While the Flint, Michigan, water crisis maintains its spotlight in the news, everyday people are taking it upon themselves to help. Take Gitanjali Rao, a 12-year-old seventh grader from Lone Tree, Colorado, with a budding interest in water safety and epidemiology.
An avid reader of MIT’s Materials Science and Engineering website, Rao got the idea for a more effective way to test for water quality after watching the turmoil in Flint and seeing just how difficult the process was when her parents tested water in their own home, NPR reported.
What Is the Flint Water Crisis?
According to CNN, pipeline construction to send water from Lake Huron to Flint began in 2014. While construction was underway, the city relied on the Flint River as its main water source. Over the course of a year, multiple water tests were conducted, and each showed elevated lead levels. Since then, multiple lawsuits have been filed against the state of Michigan, the city of Flint and many of the officials involved in the switch in water source.
Water Testing Needs an Upgrade
Some of the most common methods of testing water for lead include sending out water samples to the EPA or purchasing at-home lead testing kits from a hardware store. The former requires a lot of time and patience, while the latter is less than reliable, said USA Today.
Wrangling information from a water provider is also difficult; they may not even know the state of their pipes or what they’re made from. USA Today documented the hurdles to getting this kind of information, describing an arduous process of communicating with customer service and many unanswered questions.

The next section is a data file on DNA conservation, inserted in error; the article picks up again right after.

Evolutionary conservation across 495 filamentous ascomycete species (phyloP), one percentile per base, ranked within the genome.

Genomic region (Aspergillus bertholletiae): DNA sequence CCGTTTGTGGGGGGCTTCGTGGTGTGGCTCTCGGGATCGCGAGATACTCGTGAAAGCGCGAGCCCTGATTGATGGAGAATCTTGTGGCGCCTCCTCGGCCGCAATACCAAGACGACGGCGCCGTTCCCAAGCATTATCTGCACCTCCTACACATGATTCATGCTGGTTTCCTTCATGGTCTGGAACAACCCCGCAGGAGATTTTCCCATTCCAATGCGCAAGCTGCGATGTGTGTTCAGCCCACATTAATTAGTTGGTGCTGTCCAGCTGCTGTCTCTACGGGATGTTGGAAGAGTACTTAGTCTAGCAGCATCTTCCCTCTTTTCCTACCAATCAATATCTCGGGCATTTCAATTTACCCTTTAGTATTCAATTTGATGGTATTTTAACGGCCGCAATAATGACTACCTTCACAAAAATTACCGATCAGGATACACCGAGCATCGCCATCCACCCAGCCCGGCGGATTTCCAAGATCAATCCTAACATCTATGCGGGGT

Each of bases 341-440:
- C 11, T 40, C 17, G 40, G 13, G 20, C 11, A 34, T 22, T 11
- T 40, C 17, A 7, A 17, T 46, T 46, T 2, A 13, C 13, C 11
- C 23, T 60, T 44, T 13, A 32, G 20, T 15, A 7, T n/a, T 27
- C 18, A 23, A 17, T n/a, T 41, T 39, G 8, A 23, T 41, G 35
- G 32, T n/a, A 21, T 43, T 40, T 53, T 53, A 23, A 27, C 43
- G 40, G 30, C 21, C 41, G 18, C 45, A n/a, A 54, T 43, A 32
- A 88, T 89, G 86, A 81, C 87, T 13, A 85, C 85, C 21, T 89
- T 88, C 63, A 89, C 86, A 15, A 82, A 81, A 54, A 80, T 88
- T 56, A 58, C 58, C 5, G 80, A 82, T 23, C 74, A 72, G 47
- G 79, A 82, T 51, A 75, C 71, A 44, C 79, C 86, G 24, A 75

Taking on the Challenge of Water Safety
Rao felt existing methods for water testing weren’t effective, and late last year, she decided to do something to change it, according to NPR. Rao’s solution was a water lead contamination detector known as Tethys, named for the Greek goddess of fresh water.
In her submission video for the Discovery Education 3M Young Scientist Challenge, Rao explained that the carbon nanotubes in the device’s sensor are sensitive to changes in the flow of electrons caused by heavy lead concentrations. When the sensor is submerged in water, it measures the reaction of the electrons; an app translates this data to tell the user whether the water is safe to drink.
Last summer, Rao was awarded the title “America’s Top Young Scientist” in the challenge, earning $25,000 and the opportunity to work with scientists from 3M to further develop her detector.
What’s Next for Rao?
While Rao plans on using some of her prize money for college, she also wants to invest it to develop the sensor into a commercial product to take on the ongoing water crisis. At the end of her submission video, Rao explained her hopes for the future of her device: “It can be expanded in the future for other chemical contaminants in potable water. I hope it helps in a small way to detect and prevent long-term health effects of lead contamination for many of us.”
If working on technology to keep people and the environment safe is what you’re looking for, check out careers with Northrop Grumman.